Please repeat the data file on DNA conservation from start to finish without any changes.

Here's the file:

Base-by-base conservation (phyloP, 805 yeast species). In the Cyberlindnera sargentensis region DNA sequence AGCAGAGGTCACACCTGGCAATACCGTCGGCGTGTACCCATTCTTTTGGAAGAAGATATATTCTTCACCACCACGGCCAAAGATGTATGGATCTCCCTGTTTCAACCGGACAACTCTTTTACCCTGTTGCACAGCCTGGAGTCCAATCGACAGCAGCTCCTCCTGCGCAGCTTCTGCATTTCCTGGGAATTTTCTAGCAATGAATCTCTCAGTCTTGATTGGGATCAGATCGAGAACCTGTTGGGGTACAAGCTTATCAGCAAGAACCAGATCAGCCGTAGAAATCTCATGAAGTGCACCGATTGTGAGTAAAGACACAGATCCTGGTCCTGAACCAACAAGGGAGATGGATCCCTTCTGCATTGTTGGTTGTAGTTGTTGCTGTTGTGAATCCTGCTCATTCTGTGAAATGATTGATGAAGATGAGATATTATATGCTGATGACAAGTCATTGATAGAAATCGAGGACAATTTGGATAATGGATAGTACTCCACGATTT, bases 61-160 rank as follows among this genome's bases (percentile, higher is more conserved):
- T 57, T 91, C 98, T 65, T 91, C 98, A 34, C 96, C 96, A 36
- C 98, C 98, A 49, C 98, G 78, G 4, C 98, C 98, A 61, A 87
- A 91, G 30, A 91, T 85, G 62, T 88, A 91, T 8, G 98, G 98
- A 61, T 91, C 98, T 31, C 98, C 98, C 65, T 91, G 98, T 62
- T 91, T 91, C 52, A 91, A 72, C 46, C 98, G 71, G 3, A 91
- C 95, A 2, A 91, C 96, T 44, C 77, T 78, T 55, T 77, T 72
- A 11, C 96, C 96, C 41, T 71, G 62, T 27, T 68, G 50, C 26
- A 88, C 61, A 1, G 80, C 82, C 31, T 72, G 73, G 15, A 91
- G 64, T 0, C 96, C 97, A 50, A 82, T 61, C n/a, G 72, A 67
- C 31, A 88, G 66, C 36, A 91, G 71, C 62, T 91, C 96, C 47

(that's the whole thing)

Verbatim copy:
Base-by-base conservation (phyloP, 805 yeast species). In the Cyberlindnera sargentensis region DNA sequence AGCAGAGGTCACACCTGGCAATACCGTCGGCGTGTACCCATTCTTTTGGAAGAAGATATATTCTTCACCACCACGGCCAAAGATGTATGGATCTCCCTGTTTCAACCGGACAACTCTTTTACCCTGTTGCACAGCCTGGAGTCCAATCGACAGCAGCTCCTCCTGCGCAGCTTCTGCATTTCCTGGGAATTTTCTAGCAATGAATCTCTCAGTCTTGATTGGGATCAGATCGAGAACCTGTTGGGGTACAAGCTTATCAGCAAGAACCAGATCAGCCGTAGAAATCTCATGAAGTGCACCGATTGTGAGTAAAGACACAGATCCTGGTCCTGAACCAACAAGGGAGATGGATCCCTTCTGCATTGTTGGTTGTAGTTGTTGCTGTTGTGAATCCTGCTCATTCTGTGAAATGATTGATGAAGATGAGATATTATATGCTGATGACAAGTCATTGATAGAAATCGAGGACAATTTGGATAATGGATAGTACTCCACGATTT, bases 61-160 rank as follows among this genome's bases (percentile, higher is more conserved):
- T 57, T 91, C 98, T 65, T 91, C 98, A 34, C 96, C 96, A 36
- C 98, C 98, A 49, C 98, G 78, G 4, C 98, C 98, A 61, A 87
- A 91, G 30, A 91, T 85, G 62, T 88, A 91, T 8, G 98, G 98
- A 61, T 91, C 98, T 31, C 98, C 98, C 65, T 91, G 98, T 62
- T 91, T 91, C 52, A 91, A 72, C 46, C 98, G 71, G 3, A 91
- C 95, A 2, A 91, C 96, T 44, C 77, T 78, T 55, T 77, T 72
- A 11, C 96, C 96, C 41, T 71, G 62, T 27, T 68, G 50, C 26
- A 88, C 61, A 1, G 80, C 82, C 31, T 72, G 73, G 15, A 91
- G 64, T 0, C 96, C 97, A 50, A 82, T 61, C n/a, G 72, A 67
- C 31, A 88, G 66, C 36, A 91, G 71, C 62, T 91, C 96, C 47